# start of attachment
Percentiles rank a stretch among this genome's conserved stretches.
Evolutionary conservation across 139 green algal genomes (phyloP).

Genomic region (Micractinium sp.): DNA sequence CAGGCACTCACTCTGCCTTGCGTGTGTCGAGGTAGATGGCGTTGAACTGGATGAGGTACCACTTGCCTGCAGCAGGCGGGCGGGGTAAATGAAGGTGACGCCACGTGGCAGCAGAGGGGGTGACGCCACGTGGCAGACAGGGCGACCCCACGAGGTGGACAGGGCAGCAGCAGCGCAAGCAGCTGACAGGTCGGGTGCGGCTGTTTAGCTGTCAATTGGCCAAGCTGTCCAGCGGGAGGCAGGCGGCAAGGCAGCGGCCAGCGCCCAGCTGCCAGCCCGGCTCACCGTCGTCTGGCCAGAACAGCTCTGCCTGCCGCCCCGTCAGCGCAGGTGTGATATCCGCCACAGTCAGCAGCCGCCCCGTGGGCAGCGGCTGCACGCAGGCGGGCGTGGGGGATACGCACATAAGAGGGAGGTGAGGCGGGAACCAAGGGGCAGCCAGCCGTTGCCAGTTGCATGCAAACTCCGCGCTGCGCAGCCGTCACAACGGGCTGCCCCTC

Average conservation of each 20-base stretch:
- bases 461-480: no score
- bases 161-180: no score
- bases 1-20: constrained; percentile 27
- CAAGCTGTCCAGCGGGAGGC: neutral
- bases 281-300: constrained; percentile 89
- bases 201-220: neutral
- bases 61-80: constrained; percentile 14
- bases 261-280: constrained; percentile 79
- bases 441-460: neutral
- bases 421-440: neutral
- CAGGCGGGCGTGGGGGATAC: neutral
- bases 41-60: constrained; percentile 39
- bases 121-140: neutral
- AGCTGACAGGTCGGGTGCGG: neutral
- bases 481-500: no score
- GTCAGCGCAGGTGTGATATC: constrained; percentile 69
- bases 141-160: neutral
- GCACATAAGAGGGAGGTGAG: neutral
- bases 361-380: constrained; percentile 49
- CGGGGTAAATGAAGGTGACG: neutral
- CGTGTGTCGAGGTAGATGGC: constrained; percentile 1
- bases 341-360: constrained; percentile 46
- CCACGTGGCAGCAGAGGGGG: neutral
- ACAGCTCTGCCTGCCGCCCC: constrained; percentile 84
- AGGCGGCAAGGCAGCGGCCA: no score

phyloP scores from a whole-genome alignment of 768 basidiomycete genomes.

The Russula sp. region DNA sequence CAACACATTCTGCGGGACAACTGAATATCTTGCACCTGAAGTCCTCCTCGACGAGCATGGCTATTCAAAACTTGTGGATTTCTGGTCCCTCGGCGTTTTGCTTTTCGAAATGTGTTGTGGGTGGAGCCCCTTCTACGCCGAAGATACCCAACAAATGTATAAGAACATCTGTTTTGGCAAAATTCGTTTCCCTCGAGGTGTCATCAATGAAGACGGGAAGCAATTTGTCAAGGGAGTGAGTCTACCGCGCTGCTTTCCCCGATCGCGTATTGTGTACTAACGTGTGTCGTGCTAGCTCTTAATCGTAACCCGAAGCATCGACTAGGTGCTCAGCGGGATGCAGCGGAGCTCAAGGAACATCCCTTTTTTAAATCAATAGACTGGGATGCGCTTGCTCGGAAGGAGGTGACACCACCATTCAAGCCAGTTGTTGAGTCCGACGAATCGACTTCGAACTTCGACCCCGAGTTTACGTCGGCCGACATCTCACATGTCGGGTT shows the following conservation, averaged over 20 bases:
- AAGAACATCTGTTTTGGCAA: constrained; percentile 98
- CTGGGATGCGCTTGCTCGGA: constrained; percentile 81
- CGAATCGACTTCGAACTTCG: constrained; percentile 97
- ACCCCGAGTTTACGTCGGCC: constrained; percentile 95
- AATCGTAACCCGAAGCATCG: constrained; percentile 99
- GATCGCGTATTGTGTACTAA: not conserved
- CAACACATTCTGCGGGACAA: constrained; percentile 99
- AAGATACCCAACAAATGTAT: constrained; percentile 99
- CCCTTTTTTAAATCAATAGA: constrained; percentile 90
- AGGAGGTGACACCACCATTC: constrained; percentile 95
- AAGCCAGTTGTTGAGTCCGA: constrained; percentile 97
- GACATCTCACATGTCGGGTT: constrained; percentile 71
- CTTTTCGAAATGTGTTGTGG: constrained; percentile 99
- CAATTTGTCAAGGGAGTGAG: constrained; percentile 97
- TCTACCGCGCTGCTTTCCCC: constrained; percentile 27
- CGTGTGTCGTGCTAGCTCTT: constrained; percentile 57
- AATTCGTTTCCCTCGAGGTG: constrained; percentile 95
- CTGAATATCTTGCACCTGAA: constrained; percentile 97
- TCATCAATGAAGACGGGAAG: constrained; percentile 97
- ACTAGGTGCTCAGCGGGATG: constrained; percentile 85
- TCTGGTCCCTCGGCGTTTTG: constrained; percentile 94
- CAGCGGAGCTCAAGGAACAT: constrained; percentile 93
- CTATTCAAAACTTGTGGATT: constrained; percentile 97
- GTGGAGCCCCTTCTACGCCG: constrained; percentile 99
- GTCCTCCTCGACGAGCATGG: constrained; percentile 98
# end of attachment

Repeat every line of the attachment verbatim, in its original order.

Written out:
Percentiles rank a stretch among this genome's conserved stretches.
Evolutionary conservation across 139 green algal genomes (phyloP).

Genomic region (Micractinium sp.): DNA sequence CAGGCACTCACTCTGCCTTGCGTGTGTCGAGGTAGATGGCGTTGAACTGGATGAGGTACCACTTGCCTGCAGCAGGCGGGCGGGGTAAATGAAGGTGACGCCACGTGGCAGCAGAGGGGGTGACGCCACGTGGCAGACAGGGCGACCCCACGAGGTGGACAGGGCAGCAGCAGCGCAAGCAGCTGACAGGTCGGGTGCGGCTGTTTAGCTGTCAATTGGCCAAGCTGTCCAGCGGGAGGCAGGCGGCAAGGCAGCGGCCAGCGCCCAGCTGCCAGCCCGGCTCACCGTCGTCTGGCCAGAACAGCTCTGCCTGCCGCCCCGTCAGCGCAGGTGTGATATCCGCCACAGTCAGCAGCCGCCCCGTGGGCAGCGGCTGCACGCAGGCGGGCGTGGGGGATACGCACATAAGAGGGAGGTGAGGCGGGAACCAAGGGGCAGCCAGCCGTTGCCAGTTGCATGCAAACTCCGCGCTGCGCAGCCGTCACAACGGGCTGCCCCTC

Average conservation of each 20-base stretch:
- bases 461-480: no score
- bases 161-180: no score
- bases 1-20: constrained; percentile 27
- CAAGCTGTCCAGCGGGAGGC: neutral
- bases 281-300: constrained; percentile 89
- bases 201-220: neutral
- bases 61-80: constrained; percentile 14
- bases 261-280: constrained; percentile 79
- bases 441-460: neutral
- bases 421-440: neutral
- CAGGCGGGCGTGGGGGATAC: neutral
- bases 41-60: constrained; percentile 39
- bases 121-140: neutral
- AGCTGACAGGTCGGGTGCGG: neutral
- bases 481-500: no score
- GTCAGCGCAGGTGTGATATC: constrained; percentile 69
- bases 141-160: neutral
- GCACATAAGAGGGAGGTGAG: neutral
- bases 361-380: constrained; percentile 49
- CGGGGTAAATGAAGGTGACG: neutral
- CGTGTGTCGAGGTAGATGGC: constrained; percentile 1
- bases 341-360: constrained; percentile 46
- CCACGTGGCAGCAGAGGGGG: neutral
- ACAGCTCTGCCTGCCGCCCC: constrained; percentile 84
- AGGCGGCAAGGCAGCGGCCA: no score

phyloP scores from a whole-genome alignment of 768 basidiomycete genomes.

The Russula sp. region DNA sequence CAACACATTCTGCGGGACAACTGAATATCTTGCACCTGAAGTCCTCCTCGACGAGCATGGCTATTCAAAACTTGTGGATTTCTGGTCCCTCGGCGTTTTGCTTTTCGAAATGTGTTGTGGGTGGAGCCCCTTCTACGCCGAAGATACCCAACAAATGTATAAGAACATCTGTTTTGGCAAAATTCGTTTCCCTCGAGGTGTCATCAATGAAGACGGGAAGCAATTTGTCAAGGGAGTGAGTCTACCGCGCTGCTTTCCCCGATCGCGTATTGTGTACTAACGTGTGTCGTGCTAGCTCTTAATCGTAACCCGAAGCATCGACTAGGTGCTCAGCGGGATGCAGCGGAGCTCAAGGAACATCCCTTTTTTAAATCAATAGACTGGGATGCGCTTGCTCGGAAGGAGGTGACACCACCATTCAAGCCAGTTGTTGAGTCCGACGAATCGACTTCGAACTTCGACCCCGAGTTTACGTCGGCCGACATCTCACATGTCGGGTT shows the following conservation, averaged over 20 bases:
- AAGAACATCTGTTTTGGCAA: constrained; percentile 98
- CTGGGATGCGCTTGCTCGGA: constrained; percentile 81
- CGAATCGACTTCGAACTTCG: constrained; percentile 97
- ACCCCGAGTTTACGTCGGCC: constrained; percentile 95
- AATCGTAACCCGAAGCATCG: constrained; percentile 99
- GATCGCGTATTGTGTACTAA: not conserved
- CAACACATTCTGCGGGACAA: constrained; percentile 99
- AAGATACCCAACAAATGTAT: constrained; percentile 99
- CCCTTTTTTAAATCAATAGA: constrained; percentile 90
- AGGAGGTGACACCACCATTC: constrained; percentile 95
- AAGCCAGTTGTTGAGTCCGA: constrained; percentile 97
- GACATCTCACATGTCGGGTT: constrained; percentile 71
- CTTTTCGAAATGTGTTGTGG: constrained; percentile 99
- CAATTTGTCAAGGGAGTGAG: constrained; percentile 97
- TCTACCGCGCTGCTTTCCCC: constrained; percentile 27
- CGTGTGTCGTGCTAGCTCTT: constrained; percentile 57
- AATTCGTTTCCCTCGAGGTG: constrained; percentile 95
- CTGAATATCTTGCACCTGAA: constrained; percentile 97
- TCATCAATGAAGACGGGAAG: constrained; percentile 97
- ACTAGGTGCTCAGCGGGATG: constrained; percentile 85
- TCTGGTCCCTCGGCGTTTTG: constrained; percentile 94
- CAGCGGAGCTCAAGGAACAT: constrained; percentile 93
- CTATTCAAAACTTGTGGATT: constrained; percentile 97
- GTGGAGCCCCTTCTACGCCG: constrained; percentile 99
- GTCCTCCTCGACGAGCATGG: constrained; percentile 98